DOL Gets Aggressive with $5.6 Million Consent Judgment on Independent Contractor Misclassification

There’s an island in Quebec that’s larger in area than the lake in which it sits. René-Levasseur Island was supposedly formed by the impact of a meteorite 214 million years ago, although eyewitness accounts differ. The land mass became an island in 1970, when the Manicougan reservoir was flooded, merging two crescent shaped lakes that surrounded the area.

I like fun geography facts, and an island larger than the lake in which it sits is a fun fact. But feels a bit aggressive for the Canadians to merge two crescent shaped lakes to turn this land mass into an island. I’m sure they had their reasons. If nothing else, it looks good on a map.

The Department of Labor is also being aggressive, but they’re not flooding any reservoirs. Instead, they’re channeling their aggression toward independent contractor misclassification.

In a news release this month, the DOL announced that it had obtained a consent judgment for $5.6 million against a national auto parts distributor and an Arizona logistics firm for allegedly misclassifying 1,398 drivers as independent contractors. The award included back wages and liquidated damages.

The DOL had alleged that, by misclassifying the drivers, the companies failed to meet minimum wage requirements, failed to pay overtime rates, and failed to keep required timekeeping records. These failures each were violations of the Fair Labor Standards Act (FLSA).

The award covered an eight-year period between April 2012 and March 2020.

I see three takeaways here:

First, the DOL is being aggressive in filing lawsuits when it thinks independent contractors have been misclassified. This consent judgment shows how expensive these claims can be for companies that improperly classify workers. Companies using independent contractors needs to be proactive in evaluating their risks and taking steps to minimize those risks. There are lots of ways to reduce risk if you plan ahead, before you’ve been sued or investigated.

Second, this case is a reminder that companies who classify delivery drivers as independent contractors are at heightened risk. Federal and state agencies and the plaintiffs’ bar seem to be filing a disproportionate number of claims involving delivery drivers. If your business uses delivery drivers who are classified as independent contractors, you may be at an increased risk of an audit or lawsuit.

Third, remember the DOL’s proposed new rule for independent contractor classification under the FLSA? (Read more here, here, and here.) The DOL wants to change the current test for who is an employee under the FLSA, replacing a regulation adopted by the Trump Administration in 2020. But cases like this one show that the current regulation is not impairing the DOL’s ability to enforce what it perceives as misclassification. The DOL’s many recent successes — as posted in DOL news releases — show that the DOL is doing just fine under the current rule when it comes to misclassification enforcement. The new rule is a solution without a problem.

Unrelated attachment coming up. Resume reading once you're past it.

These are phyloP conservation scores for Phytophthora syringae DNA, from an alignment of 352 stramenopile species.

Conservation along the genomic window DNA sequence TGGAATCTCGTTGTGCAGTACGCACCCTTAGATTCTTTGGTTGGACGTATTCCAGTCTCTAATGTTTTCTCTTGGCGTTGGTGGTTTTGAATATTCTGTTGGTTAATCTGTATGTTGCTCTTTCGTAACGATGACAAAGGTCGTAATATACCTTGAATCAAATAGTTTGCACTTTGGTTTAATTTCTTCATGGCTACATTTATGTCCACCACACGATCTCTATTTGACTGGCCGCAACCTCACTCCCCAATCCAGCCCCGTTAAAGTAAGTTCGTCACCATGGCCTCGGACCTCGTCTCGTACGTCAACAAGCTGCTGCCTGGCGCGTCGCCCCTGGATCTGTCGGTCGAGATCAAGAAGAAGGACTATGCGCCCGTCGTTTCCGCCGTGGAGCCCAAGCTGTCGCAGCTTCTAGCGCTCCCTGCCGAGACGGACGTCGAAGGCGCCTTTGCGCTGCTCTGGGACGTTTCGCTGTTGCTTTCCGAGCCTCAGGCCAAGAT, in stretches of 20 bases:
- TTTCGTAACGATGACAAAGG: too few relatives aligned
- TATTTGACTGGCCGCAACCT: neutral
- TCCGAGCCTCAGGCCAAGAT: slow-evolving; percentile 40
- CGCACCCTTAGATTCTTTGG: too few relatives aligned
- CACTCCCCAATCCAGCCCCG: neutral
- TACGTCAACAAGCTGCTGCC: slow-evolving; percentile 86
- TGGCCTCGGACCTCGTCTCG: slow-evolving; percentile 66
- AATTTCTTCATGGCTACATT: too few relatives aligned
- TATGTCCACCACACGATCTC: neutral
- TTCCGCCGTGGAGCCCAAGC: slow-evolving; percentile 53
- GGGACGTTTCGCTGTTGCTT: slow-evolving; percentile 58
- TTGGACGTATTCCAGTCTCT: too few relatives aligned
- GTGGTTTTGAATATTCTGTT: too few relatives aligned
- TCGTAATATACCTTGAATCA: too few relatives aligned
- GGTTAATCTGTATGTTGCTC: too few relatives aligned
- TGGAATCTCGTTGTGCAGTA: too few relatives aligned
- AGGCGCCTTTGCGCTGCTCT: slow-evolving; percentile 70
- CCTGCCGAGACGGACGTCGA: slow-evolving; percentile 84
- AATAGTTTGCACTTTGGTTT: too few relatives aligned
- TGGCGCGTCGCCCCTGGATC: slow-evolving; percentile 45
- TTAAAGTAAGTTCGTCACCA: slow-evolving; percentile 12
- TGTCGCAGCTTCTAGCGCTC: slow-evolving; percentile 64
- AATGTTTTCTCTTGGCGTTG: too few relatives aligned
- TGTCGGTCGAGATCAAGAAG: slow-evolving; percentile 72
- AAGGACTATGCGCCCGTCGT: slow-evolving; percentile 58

Large judgments like this one seem shocking, but they are a reminder of the substantial dangers of misclassification.

Learn more by joining me at the 10th Annual 2023 BakerHostetler Labor Relations and Employment Law Master Class, all virtual, one hour every Tuesday starting February 7, 2023. My program on Contingent Workforce issues will be on March 7, 2023. Registration is free.

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© 2023 Todd Lebowitz, posted on WhoIsMyEmployee.com, Exploring Issues of Independent Contractor Misclassification and Joint Employment. All rights reserved.

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When They Get Around To It: Update on the DOL’s Independent Contractor Rulemaking

In Denbighshire, Wales, the Howatson family lives in a small house that sits… wait for it… in the middle of a roundabout.

In the early 1980s, after the family had been in the house for 20 years, local authorities told them their property sat smack in the middle of where a roundabout was to be built. The family refused to sell, and they now have lovely 360-degree views of people driving around their house all day and night.

The Department of Labor is taking is a more direct approach in its effort to update the worker classification test under the Fair Labor Standards Act. But it’s a slow process, and it will be several more months before we see a final rule.

But this post will provide a status update. Long story short, we’ll see a new rule when the DOL gets around to it.

In October 2022, the DOL released its proposed new test for determining who is an employee under the Fair Labor Standards Act (FLSA). The proposed rule generated more than 50,000 comments in response. I posted some initial reactions to the proposed rule in this article here.

The proposed rule identifies seven factors to consider when determining whether an independent contractor has been misclassified under the FLSA:

1. Opportunity for profit or loss depending on managerial skill;

2. Investments by the worker and the employer;

3. Degree of permanence of the work relationship;

4. Nature and degree of control;

5. Extent to which the work performed is an integral part of the employer’s business;

6. Skill and initiative; and

7. Additional factors.

Under federal law, the rulemaking process involves three main steps. First, the agency posts a proposed new regulation. That’s what the DOL did in October.

Second, there is a public comment period, in which anyone can submit a comment to the DOL. The most effective comments tend to assist the agency in evaluating its proposed rule, such as explaining likely unintended consequences or identifying concerns with how it is written. Comments can also offer legal arguments as to why the agency’s proposed rule is not consistent with the law it is supposed to be interpreting.